It seemed as though the layout and organization of the Health Expo went through a complete overhaul on a daily basis. Not only did we have to consolidate booths, discontinue breakout sessions and lecture, and create a ticket system to keep track of attendees, but the sheer number of people made it necessary to pitch a separate tent just to register attendees. We saw an average of 600 people per day, and had to adapt our approach several times to accommodate the great need.
One of the unfortunate realities in public health is that the need for services will likely be greater than a team’s capacity to meet those needs. As public health professionals, this can be very painful to face.
Each morning after sleeping in a comfortable bed and eating a full breakfast, the team met a line of at least 300 people waiting to receive services. Word of mouth quickly spread throughout the region that free services were being offered to everyone who came and stood in line. By the middle of the week, many from the rural areas reached our Health Expo and were able to see clinicians and listen to health education messages. We saw many children with skin diseases, women seeking gynecological exams, and elderly persons with severe chronic pain. The case of a 24-year-old who received nutrition counseling from one of our LLU nutrition students stands out. She was suffering from severe malnutrition and weakness due to HIV/AIDS. These interactions showed us our privilege, first as residents of a first world country, second as people with access to health and wellness resources, and third, as students who would return home to air-conditioned classrooms to study the very diseases we encountered overseas.
The field of public health requires its professionals to recognize their own privilege, and do everything in their power to address the issues they encounter. Not everyone in Zimbabwe could have received care from our Health Expo. We had a handful of dedicated clinicians who, on top of seeing hundreds of attendees daily, needed to remain healthy and available to see more people the next day. We learned that while it can be painful to turn people away, we needed to persevere through the hard times and trust that the long-term goal of helping connect the Health Expo attendees with the local community church members would have a sustainable impact on the health of the community.
Terisha Gamboa, a graduating Master of Public Health student with a Health Education and Promotion concentration, was in charge of manning the Exercise and Temperance booth as well as the checkout area. She reflects on her experience:
“I think we did bite off more than we could chew with the plans that were made initially, but we learned to make the necessary changes to execute the Health Expo that met the major needs of those attending. Spending time in fellowship with our counterpart volunteers and immersing ourselves in the culture and community was such an enriching experience. I, personally, felt very proud of our counterparts, their dedication and hard work speaking to the community members, and being well-versed in their health lectures. We all worked hard in different areas of the project, and had to stretch ourselves in many aspects, such as in our skills and abilities, living situations, changes in the project circumstances, and more.”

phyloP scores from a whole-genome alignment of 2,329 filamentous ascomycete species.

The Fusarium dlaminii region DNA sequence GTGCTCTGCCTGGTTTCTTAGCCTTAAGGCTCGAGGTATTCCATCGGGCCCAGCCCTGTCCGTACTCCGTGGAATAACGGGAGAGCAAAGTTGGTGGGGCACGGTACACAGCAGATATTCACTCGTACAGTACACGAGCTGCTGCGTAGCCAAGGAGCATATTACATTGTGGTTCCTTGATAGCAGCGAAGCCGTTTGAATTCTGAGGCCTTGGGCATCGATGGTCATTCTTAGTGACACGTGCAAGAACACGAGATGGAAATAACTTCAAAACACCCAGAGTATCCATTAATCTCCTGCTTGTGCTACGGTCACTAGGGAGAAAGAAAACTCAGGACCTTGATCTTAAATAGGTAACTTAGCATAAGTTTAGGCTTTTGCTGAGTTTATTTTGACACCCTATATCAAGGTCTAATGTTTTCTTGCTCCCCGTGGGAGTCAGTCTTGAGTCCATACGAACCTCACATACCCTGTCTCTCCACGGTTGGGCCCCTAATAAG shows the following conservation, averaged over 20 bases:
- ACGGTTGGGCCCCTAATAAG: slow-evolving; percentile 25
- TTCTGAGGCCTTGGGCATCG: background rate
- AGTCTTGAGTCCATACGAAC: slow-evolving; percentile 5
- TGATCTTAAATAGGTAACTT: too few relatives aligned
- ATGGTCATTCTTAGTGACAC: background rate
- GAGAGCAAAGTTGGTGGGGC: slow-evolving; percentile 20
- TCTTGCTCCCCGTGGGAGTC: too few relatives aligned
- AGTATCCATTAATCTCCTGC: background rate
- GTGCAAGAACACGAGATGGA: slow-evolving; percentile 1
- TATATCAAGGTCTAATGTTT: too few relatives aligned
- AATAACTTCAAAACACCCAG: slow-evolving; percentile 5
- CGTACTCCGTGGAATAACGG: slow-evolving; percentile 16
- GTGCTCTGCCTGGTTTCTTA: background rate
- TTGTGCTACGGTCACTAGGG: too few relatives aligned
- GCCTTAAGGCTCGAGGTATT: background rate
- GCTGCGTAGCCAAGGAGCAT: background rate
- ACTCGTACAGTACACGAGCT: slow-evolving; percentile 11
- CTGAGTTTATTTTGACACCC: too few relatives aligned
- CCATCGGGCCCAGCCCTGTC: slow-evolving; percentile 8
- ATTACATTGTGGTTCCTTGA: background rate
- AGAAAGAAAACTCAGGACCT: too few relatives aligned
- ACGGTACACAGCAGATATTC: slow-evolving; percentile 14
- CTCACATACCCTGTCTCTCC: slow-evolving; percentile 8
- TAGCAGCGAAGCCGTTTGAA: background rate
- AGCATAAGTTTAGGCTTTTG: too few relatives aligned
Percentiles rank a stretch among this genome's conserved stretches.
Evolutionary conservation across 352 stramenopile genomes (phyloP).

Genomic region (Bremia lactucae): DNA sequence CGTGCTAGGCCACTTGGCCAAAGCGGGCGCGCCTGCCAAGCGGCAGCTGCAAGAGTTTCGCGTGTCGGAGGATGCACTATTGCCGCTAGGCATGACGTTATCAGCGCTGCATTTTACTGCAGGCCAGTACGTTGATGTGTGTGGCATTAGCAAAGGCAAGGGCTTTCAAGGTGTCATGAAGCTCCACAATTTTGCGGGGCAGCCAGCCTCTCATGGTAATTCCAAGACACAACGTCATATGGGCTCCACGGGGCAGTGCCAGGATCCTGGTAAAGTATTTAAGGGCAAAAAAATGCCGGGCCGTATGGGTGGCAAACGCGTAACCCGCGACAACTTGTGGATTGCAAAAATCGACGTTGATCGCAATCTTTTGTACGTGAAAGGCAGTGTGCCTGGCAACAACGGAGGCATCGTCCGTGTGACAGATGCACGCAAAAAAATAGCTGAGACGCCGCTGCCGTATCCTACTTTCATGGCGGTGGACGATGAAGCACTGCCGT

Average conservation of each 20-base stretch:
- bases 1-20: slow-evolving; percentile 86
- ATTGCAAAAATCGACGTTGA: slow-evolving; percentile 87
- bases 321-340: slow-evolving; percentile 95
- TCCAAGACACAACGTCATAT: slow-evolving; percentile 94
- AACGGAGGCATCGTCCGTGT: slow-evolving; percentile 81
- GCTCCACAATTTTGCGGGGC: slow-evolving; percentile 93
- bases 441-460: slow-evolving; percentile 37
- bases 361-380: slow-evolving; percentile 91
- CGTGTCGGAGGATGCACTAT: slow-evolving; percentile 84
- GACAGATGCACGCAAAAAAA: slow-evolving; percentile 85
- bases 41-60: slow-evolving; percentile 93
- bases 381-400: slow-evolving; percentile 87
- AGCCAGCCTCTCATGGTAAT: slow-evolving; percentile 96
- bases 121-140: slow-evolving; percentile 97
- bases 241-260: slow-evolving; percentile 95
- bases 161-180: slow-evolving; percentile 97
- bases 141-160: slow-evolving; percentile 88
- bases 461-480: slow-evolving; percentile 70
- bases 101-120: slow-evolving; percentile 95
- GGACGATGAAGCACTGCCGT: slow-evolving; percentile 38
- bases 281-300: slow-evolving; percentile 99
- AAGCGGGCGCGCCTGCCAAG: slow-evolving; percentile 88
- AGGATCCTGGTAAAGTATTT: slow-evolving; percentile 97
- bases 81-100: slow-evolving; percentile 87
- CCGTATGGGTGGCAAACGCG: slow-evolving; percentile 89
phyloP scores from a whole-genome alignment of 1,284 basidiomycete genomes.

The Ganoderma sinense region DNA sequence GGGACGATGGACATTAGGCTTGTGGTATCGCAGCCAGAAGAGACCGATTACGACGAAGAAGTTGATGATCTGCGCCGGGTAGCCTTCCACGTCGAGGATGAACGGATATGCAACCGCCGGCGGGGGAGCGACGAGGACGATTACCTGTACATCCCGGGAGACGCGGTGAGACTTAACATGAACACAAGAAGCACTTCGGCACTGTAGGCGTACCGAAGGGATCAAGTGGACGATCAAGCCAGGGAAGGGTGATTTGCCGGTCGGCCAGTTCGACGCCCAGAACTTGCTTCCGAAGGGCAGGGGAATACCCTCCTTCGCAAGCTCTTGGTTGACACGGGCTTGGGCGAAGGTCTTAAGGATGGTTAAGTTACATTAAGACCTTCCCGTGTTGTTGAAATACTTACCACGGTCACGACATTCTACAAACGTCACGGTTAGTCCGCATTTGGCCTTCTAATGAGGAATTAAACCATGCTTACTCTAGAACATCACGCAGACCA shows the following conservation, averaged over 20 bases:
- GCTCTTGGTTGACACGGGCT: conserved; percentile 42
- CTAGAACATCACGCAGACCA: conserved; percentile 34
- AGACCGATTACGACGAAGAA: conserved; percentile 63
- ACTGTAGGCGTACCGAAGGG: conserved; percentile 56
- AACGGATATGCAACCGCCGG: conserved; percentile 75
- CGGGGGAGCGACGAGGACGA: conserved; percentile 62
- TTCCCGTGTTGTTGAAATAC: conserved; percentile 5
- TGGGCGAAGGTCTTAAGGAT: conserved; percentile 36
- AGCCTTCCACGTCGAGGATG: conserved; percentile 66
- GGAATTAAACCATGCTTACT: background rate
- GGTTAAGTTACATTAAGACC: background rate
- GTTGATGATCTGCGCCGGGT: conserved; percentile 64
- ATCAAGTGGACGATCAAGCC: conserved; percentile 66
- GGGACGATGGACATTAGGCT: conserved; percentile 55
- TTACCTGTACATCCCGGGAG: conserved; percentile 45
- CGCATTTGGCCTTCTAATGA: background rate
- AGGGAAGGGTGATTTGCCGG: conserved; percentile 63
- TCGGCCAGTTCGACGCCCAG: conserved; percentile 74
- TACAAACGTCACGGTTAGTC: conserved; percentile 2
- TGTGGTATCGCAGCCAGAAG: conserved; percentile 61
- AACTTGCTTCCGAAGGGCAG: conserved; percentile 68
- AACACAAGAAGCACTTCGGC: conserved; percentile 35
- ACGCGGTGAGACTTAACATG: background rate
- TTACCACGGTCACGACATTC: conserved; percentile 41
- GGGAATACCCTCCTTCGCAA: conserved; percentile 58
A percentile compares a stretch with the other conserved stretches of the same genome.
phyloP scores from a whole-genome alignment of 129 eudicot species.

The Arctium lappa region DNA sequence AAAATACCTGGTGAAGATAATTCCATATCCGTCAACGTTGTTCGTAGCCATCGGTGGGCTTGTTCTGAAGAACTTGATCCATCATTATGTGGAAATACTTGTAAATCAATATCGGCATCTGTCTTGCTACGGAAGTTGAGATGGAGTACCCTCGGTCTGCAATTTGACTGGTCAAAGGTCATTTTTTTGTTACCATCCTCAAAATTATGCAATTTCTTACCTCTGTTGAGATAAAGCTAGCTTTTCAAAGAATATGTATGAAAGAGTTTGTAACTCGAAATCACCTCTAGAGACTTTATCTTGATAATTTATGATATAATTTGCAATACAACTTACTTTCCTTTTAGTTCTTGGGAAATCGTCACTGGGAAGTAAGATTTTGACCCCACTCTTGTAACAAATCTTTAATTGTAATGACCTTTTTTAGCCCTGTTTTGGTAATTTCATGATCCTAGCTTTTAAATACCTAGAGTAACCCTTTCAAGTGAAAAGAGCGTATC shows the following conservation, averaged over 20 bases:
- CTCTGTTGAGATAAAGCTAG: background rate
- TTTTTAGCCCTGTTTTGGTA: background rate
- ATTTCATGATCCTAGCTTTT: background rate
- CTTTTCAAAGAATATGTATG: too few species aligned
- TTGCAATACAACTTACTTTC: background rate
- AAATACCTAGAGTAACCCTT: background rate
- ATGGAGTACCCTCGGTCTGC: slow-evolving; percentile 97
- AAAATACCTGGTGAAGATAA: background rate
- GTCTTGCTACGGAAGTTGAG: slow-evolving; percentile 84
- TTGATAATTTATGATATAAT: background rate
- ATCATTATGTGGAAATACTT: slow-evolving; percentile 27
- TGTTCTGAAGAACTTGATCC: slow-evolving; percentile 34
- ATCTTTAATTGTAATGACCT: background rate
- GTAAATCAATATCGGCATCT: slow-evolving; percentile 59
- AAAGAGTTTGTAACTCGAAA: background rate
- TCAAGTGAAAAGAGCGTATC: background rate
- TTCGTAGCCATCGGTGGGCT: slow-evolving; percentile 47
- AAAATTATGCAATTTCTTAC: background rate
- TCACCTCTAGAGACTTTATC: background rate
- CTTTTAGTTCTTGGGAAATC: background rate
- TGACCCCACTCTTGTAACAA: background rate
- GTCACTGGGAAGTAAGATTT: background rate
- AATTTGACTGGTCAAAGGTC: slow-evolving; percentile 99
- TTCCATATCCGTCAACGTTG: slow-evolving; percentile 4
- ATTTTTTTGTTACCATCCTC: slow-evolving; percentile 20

Ultimately, because of the dedicated efforts of over 216 local volunteers and around $8000 worth of medicines and medical supplies, a total of 2184 people were seen by a clinician during the Health Expo—180 attended the Men’s Clinic, 518 attended the Mental Health clinic, 546 had teeth pulled at the Dental Clinic, and 150 attended the Physiotherapy Clinic.
The local Adventist churches in Masvingo are now known throughout the country as a hub of community members who care about the health of all Zimbabweans. The church plans to continue hosting Health Expos and follow up with the Health Expo attendees.
After wrapping up the Health Expo and parting with our fellow Health Expo volunteers, the LLU team learned more about the country’s history by traveling to the Great Zimbabwe Ruins, a region featuring a national monument dating back thousands of years. The region has been declared a UNESCO World Heritage site since 1986 and is only 30 kilometers from the town of Masvingo where the Health Expo was held. Each area we visited boasted an elaborately built stone structure, whether living spaces, walls for protection, or the circular monument called the Great Enclosure. It was here that our tour guide explained the etymology of the name of the country in which we had learned so much: “Zi-mba-bwe”. In the local language of Shona, the term “Zi” means “big”, the term “mba” referred to a house, and “bwe” is “of stone”, making the country’s name “big house of stone”. Throughout our time we picked up several other Shona phrases. Yet, the one that seems most appropriate for our experience is ndatenda, or “thanks”. One of our fellow volunteers, whose name is Thanks, said it best: “the best kind of giving is thanksgiving”.
The lessons of flexibility, collaboration, and perseverance have definitely been received with an attitude of gratitude. We are thankful to have traveled, met new people, learned new skills, and come away with a well-rounded experience that will make us better public health professionals, and we owe that to Zimbabwe. Ndatenda, Zimbabwe!
Givan Hinds is a Master of Public Health student concentrating in Global Health. Upon graduating on June 11, 2017, she plans to serve in the United States Peace Corps as a Community Health Specialist in Burkina Faso, West Africa. Her work will include working with local community counterparts to design, implement, monitor and evaluate health promotion programs focusing on maternal and child health.
Learn more about a Master of Public Health in Global Health at Loma Linda University school of public health.